Clinical and pathologic characteristics of BRCA-positive and BRCA-negative male breast cancer patients: results from a collaborative multicenter study in Italy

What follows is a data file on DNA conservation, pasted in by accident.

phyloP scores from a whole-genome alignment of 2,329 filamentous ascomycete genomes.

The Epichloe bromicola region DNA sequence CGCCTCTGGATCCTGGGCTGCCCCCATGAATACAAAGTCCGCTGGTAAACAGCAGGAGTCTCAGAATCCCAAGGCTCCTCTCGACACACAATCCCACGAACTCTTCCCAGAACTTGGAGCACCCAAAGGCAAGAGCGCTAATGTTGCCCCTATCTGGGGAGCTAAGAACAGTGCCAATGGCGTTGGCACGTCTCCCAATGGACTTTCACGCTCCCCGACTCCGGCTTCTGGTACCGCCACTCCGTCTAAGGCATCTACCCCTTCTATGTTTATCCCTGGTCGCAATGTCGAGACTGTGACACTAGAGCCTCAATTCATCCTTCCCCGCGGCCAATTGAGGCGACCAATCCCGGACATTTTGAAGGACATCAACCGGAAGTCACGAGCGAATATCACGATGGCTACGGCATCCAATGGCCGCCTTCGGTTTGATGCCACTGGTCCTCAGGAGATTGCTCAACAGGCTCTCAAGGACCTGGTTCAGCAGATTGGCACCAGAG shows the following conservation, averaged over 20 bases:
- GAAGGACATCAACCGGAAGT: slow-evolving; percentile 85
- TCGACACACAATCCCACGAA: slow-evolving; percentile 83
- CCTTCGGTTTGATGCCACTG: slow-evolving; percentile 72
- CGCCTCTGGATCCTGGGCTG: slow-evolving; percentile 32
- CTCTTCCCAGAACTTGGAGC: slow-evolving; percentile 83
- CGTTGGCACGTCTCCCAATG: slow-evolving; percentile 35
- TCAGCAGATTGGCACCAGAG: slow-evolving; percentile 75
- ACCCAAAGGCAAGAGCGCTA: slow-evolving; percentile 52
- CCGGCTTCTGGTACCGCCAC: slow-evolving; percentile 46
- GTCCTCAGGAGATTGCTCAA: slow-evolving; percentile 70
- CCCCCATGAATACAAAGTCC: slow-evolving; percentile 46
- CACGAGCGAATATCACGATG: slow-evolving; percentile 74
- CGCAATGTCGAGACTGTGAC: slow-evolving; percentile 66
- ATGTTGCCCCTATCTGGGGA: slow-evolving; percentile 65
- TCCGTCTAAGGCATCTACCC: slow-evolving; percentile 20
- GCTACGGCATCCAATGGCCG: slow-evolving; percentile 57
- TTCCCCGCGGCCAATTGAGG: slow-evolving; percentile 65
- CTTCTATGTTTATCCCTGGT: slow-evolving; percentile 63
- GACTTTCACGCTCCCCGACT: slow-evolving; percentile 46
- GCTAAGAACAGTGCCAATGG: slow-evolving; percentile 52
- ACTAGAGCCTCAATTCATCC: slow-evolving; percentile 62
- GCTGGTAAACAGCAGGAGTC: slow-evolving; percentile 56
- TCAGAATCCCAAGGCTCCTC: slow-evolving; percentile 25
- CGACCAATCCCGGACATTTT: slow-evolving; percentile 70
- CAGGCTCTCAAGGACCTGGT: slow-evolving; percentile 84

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Recently, the number of studies on male breast cancer (MBC) has been increasing. However, as MBC is a rare disease there are difficulties to undertake studies to identify specific MBC subgroups. At present, it is still largely unknown whether BRCA-related breast cancer (BC) in men may display specific characteristics as it is for BRCA-related BC in women. To investigate the clinical–pathologic features of MBC in association with BRCA mutations we established a collaborative Italian Multicenter Study on MBC with the aim to recruit a large series of MBCs. A total of 382 MBCs, including 50 BRCA carriers, were collected from ten Italian Investigation Centres covering the whole country. In MBC patients, BRCA2 mutations were associated with family history of breast/ovarian cancer (p < 0.0001), personal history of other cancers (p = 0.044) and contralateral BC (p = 0.001). BRCA2-associated MBCs presented with high tumor grade (p = 0.001), PR− (p = 0.026) and HER2+ (p = 0.001) status. In a multivariate logistic model BRCA2 mutations showed positive association with personal history of other cancers (OR 11.42, 95 % CI 1.79–73.08) and high tumor grade (OR 4.93, 95 % CI 1.02–23.88) and inverse association with PR+ status (OR 0.19, 95 % CI 0.04–0.92). Based on immunohistochemical (IHC) profile, four molecular subtypes of MBC were identified. Luminal A was the most common subtype (67.7 %), luminal B was observed in 26.5 % of the cases and HER2 positive and triple negative were represented by 2.1 % and 3.7 % of tumors, respectively. Intriguingly, we found that both luminal B and HER2 positive subtypes were associated with high tumor grade (p = 0.003 and 0.006, respectively) and with BRCA2 mutations (p = 0.016 and 0.001, respectively). In conclusion, our findings indicate that BRCA2-related MBCs represent a subgroup of tumors with a peculiar phenotype characterized by aggressive behavior. The identification of a BRCA2-associated phenotype might define a subset of MBC patients eligible for personalized clinical management.